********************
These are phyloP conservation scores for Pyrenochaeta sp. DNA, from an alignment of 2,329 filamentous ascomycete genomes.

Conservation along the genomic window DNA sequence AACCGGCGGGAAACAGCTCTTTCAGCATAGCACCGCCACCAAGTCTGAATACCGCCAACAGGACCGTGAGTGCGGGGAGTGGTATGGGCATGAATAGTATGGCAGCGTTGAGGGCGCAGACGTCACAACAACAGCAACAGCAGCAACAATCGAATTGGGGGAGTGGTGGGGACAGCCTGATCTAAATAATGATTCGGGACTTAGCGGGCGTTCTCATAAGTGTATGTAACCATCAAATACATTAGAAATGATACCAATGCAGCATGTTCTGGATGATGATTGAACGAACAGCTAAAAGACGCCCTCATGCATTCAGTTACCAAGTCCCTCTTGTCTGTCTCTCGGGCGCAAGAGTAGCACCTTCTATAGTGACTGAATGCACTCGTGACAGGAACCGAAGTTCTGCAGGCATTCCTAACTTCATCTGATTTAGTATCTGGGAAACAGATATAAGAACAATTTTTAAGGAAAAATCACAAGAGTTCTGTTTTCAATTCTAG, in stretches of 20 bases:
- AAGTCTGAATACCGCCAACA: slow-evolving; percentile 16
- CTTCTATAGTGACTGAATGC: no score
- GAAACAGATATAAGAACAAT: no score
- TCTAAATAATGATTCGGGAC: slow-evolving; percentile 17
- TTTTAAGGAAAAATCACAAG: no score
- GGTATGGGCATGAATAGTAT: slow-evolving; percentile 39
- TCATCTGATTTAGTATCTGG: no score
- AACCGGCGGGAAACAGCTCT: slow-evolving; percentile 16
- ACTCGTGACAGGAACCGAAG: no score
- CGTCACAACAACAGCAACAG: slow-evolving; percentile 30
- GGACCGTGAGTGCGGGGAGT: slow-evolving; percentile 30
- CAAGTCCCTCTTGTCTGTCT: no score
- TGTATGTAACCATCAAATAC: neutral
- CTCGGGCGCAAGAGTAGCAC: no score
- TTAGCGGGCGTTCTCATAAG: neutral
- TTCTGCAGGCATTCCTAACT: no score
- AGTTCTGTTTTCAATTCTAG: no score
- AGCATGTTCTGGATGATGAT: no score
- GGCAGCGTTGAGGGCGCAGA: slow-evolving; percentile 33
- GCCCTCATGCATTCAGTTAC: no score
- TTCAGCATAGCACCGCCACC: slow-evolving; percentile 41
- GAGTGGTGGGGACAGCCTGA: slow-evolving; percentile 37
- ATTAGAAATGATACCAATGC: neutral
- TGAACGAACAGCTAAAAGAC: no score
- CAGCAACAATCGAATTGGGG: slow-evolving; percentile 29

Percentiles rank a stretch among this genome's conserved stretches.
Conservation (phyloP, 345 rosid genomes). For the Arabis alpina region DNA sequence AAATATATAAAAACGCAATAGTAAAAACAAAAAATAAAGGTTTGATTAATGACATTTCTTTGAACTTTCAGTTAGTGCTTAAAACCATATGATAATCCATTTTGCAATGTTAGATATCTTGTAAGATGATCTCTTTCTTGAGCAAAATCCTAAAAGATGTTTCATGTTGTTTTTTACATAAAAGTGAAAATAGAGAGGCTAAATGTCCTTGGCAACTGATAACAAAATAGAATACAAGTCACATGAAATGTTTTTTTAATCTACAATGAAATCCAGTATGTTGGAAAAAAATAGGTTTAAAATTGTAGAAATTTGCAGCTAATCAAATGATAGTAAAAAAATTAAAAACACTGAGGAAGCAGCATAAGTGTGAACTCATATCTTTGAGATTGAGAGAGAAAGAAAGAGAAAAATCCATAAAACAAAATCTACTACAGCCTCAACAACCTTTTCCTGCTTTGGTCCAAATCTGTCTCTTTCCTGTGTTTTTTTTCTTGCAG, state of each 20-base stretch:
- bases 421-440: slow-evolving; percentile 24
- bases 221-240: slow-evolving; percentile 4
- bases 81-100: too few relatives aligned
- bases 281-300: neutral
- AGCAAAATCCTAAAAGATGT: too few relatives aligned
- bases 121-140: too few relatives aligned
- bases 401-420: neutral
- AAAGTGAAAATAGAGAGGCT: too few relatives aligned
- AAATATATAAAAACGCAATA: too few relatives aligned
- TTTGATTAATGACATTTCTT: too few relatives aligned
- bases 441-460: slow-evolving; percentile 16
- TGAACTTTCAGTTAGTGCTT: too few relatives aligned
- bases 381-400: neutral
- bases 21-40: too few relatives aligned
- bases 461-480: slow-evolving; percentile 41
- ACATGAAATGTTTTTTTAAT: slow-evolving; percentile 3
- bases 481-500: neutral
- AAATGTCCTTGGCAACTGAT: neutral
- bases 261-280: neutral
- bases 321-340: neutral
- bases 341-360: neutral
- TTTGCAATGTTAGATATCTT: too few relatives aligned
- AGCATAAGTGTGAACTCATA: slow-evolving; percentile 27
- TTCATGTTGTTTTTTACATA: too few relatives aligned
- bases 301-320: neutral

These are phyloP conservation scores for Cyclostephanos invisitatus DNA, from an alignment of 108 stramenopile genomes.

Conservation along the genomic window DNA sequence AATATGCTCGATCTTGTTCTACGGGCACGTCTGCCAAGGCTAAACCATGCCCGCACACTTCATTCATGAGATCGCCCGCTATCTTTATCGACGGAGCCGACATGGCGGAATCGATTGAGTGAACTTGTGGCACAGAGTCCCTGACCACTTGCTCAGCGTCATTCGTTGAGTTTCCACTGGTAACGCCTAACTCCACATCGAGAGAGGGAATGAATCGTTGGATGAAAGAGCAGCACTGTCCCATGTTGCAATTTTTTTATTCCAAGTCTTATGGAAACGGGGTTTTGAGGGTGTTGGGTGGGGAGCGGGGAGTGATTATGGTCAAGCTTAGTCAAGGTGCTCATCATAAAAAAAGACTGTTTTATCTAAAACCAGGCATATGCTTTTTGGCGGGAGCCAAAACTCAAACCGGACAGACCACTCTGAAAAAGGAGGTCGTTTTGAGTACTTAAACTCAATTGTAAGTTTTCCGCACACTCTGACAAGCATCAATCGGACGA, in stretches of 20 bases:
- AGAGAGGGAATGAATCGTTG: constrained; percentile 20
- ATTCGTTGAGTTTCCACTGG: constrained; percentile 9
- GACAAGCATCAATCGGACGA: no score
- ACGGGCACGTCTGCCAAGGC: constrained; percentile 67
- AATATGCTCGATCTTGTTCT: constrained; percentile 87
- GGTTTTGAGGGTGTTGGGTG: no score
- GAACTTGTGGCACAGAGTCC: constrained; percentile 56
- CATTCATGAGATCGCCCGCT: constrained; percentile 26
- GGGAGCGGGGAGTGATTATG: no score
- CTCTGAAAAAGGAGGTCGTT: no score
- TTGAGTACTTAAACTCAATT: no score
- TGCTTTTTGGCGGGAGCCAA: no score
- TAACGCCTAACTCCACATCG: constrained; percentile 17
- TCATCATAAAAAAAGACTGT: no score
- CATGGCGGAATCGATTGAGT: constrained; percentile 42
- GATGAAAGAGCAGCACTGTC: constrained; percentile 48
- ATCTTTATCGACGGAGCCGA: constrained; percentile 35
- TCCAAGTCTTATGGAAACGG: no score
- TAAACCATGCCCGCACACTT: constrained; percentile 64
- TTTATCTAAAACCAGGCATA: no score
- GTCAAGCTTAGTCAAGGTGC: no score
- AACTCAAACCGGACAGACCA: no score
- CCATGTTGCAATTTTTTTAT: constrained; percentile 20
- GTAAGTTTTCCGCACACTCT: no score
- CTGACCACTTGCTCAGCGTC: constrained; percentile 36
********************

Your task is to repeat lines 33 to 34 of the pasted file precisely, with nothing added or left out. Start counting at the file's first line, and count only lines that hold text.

- bases 281-300: neutral
- AGCAAAATCCTAAAAGATGT: too few relatives aligned